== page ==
A blog about VFX, or not?

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A couple days ago I was having lunch with a bunch of coworkers, and this blog came up. Several people read it at work, and wonder the same thing that I occasionally do. What in the world can I write about in visual effects that doesn't give away what I'm working on? There are a lot of entries here about vague shots and interesting concepts that don't fully get fleshed out in detail. And of course, there's the entire NDA aspect of the work that I do, in that I can't divulge what I am working on! I'll just forward you to a scoop page or IMDB or ComingSoon or VFXTalk. So here's a question for the reader-folk. What can I talk about? What in the vfx industry would you be interested in? What we had for lunch? Who caters at Rhythm & Hues? Who's not worth the money? How do I keep busy outside of work?

As you know, I'm still working on The Mummy, and we're slowly wrapping up. We've got a couple more weeks to go, and it's getting busier and busier. I think I have worked around 53 hours in the past four days. I'm not sure what's going to be on my plate next, but I'll cross that bridge when I get to it! Today, Friday, a couple compers are leaving us, their contracts are up. I'll probably see some of them again, as it's a small industry, and DD is always looking for good talent. If you haven't already, check out the The Mummy HD trailer that is now over on Apple! There seems to be lots of good buzz about it.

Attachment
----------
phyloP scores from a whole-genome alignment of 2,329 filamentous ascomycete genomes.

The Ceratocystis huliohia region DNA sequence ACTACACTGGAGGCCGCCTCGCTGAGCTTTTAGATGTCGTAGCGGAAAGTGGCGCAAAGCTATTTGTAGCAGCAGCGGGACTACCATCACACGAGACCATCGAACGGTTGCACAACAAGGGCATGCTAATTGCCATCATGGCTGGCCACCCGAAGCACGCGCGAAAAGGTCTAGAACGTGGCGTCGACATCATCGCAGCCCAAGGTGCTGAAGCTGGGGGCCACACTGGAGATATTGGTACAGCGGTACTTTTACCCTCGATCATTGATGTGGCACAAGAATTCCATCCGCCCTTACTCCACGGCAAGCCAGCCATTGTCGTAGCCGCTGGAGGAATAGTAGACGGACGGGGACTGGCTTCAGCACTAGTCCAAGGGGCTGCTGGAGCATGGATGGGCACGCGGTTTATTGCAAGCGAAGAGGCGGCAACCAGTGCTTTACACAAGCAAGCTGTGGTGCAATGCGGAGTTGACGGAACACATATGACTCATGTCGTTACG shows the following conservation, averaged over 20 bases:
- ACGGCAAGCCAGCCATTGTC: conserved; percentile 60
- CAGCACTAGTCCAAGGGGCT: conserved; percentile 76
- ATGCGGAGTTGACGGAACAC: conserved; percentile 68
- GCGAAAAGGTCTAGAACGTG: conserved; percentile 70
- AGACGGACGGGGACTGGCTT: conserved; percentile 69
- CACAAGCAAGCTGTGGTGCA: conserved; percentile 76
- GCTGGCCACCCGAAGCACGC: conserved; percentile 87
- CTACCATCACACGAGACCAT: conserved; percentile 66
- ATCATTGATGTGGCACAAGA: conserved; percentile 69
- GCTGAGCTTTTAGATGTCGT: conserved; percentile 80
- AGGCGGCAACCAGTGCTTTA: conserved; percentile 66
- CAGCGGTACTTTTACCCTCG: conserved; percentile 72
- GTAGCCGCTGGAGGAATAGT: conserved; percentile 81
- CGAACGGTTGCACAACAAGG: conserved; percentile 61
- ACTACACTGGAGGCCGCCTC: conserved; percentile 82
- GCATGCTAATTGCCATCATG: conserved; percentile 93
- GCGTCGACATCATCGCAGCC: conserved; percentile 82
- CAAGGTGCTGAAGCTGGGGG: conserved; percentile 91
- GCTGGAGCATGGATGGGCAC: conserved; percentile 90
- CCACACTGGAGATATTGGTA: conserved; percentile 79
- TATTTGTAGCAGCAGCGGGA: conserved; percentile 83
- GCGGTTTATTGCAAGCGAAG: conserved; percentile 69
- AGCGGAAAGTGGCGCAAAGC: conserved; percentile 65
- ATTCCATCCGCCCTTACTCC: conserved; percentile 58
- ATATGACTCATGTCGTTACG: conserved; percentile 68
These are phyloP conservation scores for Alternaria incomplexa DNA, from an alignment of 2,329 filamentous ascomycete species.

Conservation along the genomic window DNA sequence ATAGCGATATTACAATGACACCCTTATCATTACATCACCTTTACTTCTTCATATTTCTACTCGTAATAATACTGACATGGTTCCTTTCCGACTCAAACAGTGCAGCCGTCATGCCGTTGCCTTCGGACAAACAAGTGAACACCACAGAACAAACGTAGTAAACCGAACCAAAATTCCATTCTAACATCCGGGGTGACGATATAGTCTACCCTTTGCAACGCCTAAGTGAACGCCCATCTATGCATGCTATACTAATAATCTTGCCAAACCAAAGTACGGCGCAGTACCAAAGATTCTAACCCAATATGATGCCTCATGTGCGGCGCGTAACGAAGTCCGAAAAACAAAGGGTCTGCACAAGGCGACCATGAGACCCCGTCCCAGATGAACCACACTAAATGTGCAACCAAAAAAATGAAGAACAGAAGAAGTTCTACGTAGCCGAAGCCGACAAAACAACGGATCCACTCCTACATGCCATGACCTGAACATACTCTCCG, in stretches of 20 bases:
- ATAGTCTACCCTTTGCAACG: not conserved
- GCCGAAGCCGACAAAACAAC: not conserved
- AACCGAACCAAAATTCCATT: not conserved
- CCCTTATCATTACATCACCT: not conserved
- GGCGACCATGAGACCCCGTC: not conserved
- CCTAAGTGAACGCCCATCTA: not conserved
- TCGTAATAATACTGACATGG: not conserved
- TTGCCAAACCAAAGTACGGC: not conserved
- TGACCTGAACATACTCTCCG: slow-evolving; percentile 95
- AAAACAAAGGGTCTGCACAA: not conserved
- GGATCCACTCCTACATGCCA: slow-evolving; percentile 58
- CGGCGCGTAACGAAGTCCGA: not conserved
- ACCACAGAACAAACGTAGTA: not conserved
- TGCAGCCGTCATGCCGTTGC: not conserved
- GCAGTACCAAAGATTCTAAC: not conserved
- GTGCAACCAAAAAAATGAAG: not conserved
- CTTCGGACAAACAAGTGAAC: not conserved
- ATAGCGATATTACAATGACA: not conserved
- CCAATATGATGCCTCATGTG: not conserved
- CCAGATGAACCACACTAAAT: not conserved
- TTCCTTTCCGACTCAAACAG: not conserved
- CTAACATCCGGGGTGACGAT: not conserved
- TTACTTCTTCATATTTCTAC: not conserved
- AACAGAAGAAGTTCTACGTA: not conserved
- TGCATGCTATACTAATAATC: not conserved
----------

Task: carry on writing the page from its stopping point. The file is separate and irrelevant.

Over the weekend I spent the cash to see the new Indiana Jones film. It's taken me a while to formulate my own opinion of it, but finally, I settled on a conclusion. I thought it wasn't as good as the previous three. The three stood on their own as a testament to the character and story. This fourth installment seems hokey and tacked on, and I just couldn't get into the story as much as the previous. There was just something more unbelievable about the storyline, and I don't blame the actors, I blame the delivery. There were many scenes that I was shaking my head inside, watching the horrific action unfold onscreen, and I couldn't get into the film. As such, I was noticing more of the greenscreen problems than I should have. Usually I can suspend my belief during a film like this, but not this time. Cate Blanchett was bad, Ray Winstone was worse. Shia? Eh.. He's got a good agent, that's for sure. From Indy to Transformers to Constantine, somehow he's the guy that everyone seems to want. I'll always see him as Shia. Much the same way I see Nicholas Cage as Nicholas Cage in every movie. Speaking of Cage, I preferred National Treasure 2 over this Indiana Jones.


Indy obviously not as good as the first three but I wonder whether I look back on the old ones through rose-tinted glasses. Other critics have panned the effects, saying they lacked realism. I felt the blame for lack of realism should be squarely set at the door of production design and the grade. The sets lacked atmosphere, I always felt they were constructed rather than 'real'. The grade started out well but fell into the blue-tint-orange-skin-tone grade which is the style du jour and totally lacks realism. But overall I still felt like a giddy ten-year-old watching it.

BTW Aruna I think you should comment more on the pipelines you use at DD for particular types of shots e.g. 3d scenes in Nuke, greenscene work in Nuke, kinds of passes you get from cg dept etc. You could probably do this without revealing the content of your work, no?

I dig your site. I've been reading it for a while now. I really enjoy your articles about compositing, 3D and workflow.

I want to understand VFX better and I use your site as a resource.

It's also interesting to peer into the culture of the VFX world.